It’s just struck me as I near the midpoint of coding my little shooter, that the finer points of shooter design are somewhat eluding me…
For instance, it seems like every “wave” in a shooter should have something new and different happen to the player. Like the initial waves should be training waves, and each wave you introduce something new and exciting for him to contend with.
But, doesn’t that by necessity make the first couple waves pretty boring? Or does it just mean that the later levels are REALLY insane?
And do you go for the old school “one hit and you’re dead” and have mutliple lives, or do you do hitpoints and 1 life… or both?
Any pieces of shooter design would be appreciated, as of course are any opinions from the QT3 Shooter Illuminati.
Clone Counter-Stike, only take things away from it, like all but three or fours maps. Then give it a name like “Tactical Force: Deadly Assault.” Spend twelve minutes coding the single player bot AI. At the last second, call it a budget game, scrap the expansions, and stop all support for the game. On second thought, package what you’ve coding for the expansion and sell it as a sequel. Let the fans make the patches.
Would recommend “researching” recent games like Ikaruga (available Dreamcast, Game Cube), Gradius V, R-Type Final. Older, harder to find games include Radiant Silvergun (Saturn, good luck finding), any of the Raiden games, possibly Square Soft’s Einhander (Playstation).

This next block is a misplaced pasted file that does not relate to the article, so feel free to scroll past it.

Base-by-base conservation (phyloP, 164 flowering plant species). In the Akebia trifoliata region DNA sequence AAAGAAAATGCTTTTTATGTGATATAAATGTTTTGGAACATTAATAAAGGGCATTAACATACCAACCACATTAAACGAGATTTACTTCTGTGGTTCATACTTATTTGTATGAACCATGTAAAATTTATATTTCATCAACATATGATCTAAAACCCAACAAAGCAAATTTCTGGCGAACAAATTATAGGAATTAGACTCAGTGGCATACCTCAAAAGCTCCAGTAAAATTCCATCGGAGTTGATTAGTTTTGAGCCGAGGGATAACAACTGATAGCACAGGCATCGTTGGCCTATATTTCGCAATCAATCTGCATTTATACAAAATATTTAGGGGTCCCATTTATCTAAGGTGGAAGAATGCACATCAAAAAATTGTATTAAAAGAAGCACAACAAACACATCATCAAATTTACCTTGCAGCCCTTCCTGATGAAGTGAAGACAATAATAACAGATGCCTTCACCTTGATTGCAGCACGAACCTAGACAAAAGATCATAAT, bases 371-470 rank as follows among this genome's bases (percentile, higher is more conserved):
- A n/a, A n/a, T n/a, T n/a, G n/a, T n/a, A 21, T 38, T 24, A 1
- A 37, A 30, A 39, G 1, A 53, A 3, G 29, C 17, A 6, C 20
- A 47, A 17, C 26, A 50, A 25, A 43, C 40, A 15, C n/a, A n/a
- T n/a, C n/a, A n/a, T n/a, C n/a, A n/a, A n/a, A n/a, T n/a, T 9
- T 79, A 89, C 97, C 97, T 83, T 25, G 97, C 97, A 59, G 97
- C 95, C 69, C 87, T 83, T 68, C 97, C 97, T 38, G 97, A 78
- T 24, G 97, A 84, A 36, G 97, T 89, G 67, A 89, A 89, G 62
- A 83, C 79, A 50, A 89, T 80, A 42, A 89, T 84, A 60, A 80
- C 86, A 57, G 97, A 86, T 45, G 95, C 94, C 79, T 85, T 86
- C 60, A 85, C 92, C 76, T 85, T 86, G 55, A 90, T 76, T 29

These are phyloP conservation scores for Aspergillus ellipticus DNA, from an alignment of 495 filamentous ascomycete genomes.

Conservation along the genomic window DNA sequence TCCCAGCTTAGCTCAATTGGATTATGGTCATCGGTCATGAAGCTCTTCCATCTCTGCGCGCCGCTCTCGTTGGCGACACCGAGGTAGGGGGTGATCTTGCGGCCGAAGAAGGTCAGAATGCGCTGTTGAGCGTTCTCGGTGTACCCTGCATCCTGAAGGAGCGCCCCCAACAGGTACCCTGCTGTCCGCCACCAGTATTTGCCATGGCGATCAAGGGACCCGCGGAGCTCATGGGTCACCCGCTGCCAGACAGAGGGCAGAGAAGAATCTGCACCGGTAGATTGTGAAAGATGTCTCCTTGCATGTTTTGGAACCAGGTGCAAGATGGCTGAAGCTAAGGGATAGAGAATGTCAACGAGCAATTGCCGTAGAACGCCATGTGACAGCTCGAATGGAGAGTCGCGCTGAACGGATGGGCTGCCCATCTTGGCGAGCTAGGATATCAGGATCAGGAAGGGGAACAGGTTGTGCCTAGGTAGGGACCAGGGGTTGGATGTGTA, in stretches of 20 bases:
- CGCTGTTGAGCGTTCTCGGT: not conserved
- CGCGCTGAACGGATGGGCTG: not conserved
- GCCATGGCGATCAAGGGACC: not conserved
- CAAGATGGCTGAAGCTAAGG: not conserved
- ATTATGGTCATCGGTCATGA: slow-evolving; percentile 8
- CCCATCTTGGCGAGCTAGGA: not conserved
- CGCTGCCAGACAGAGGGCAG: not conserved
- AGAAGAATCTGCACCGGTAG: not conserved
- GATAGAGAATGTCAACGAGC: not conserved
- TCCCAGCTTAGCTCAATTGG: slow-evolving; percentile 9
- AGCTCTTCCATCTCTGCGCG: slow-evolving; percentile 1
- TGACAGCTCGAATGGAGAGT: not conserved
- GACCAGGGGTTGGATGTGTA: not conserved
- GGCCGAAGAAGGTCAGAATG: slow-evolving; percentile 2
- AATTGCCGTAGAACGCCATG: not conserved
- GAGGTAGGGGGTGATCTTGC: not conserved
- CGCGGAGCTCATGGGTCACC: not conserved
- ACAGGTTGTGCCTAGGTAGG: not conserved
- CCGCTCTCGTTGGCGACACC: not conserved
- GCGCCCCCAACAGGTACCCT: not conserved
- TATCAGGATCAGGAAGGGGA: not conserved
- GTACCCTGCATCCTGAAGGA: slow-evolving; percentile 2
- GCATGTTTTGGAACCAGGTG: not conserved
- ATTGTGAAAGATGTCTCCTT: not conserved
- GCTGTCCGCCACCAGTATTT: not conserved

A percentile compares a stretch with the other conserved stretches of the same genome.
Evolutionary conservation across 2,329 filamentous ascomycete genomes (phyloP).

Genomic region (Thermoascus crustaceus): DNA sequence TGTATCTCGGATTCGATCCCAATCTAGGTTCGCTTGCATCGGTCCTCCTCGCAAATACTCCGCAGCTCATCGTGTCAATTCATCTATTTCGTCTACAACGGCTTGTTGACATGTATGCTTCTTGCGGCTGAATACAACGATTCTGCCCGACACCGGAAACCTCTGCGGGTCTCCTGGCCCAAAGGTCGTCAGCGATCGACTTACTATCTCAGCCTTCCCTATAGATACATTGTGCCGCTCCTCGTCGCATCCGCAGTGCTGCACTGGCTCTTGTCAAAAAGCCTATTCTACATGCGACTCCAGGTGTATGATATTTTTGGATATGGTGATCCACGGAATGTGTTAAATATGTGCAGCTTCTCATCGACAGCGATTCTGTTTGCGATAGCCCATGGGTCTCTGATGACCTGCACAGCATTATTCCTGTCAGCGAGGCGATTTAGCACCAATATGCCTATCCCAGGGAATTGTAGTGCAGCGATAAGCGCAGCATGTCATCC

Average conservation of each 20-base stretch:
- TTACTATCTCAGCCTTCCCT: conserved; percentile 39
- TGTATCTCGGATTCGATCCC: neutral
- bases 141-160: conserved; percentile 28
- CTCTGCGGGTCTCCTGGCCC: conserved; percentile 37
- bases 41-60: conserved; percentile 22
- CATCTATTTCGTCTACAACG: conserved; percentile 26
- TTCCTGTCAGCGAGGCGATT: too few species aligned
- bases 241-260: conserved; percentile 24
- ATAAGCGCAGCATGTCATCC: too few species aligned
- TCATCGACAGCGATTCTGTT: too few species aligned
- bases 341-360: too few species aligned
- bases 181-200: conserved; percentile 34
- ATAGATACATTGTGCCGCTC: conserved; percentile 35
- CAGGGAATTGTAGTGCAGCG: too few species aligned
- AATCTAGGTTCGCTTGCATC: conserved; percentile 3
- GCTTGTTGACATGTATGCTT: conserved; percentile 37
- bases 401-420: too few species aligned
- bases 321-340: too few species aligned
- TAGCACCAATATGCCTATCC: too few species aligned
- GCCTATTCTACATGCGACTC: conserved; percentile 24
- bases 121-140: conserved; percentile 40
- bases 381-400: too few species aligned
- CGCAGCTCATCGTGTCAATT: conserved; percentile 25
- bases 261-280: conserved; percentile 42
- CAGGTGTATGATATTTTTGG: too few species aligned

Depends on what kind of game is being made…casual game fans may or may not enjoy insane difficulty. Decision may have to be made to make the game easy enough for the housewife set, or demanding for the serious shooter fans (or at least, put in difficulty levels). Just two cents here.
One of the keys is to have a good power up cycle where you start to feel like a bad ass but it doesn’t become too easy because of it. Also you shouldn’t be totally crippled if you die and lose your powerups. A tough thing to pull off. Ikaruga has no powerups and pulls it off, but it’s harder to do IMO.
Depends on your audience and subgenre. Unless you find some sort of uber shooter bible somewhere, I’d say your best bet is to go through the review archive at http://www.classicgaming.com/shmups/ and pick out some ideas. There’s enough variety in the genre that I don’t think there are any hard and fast rules.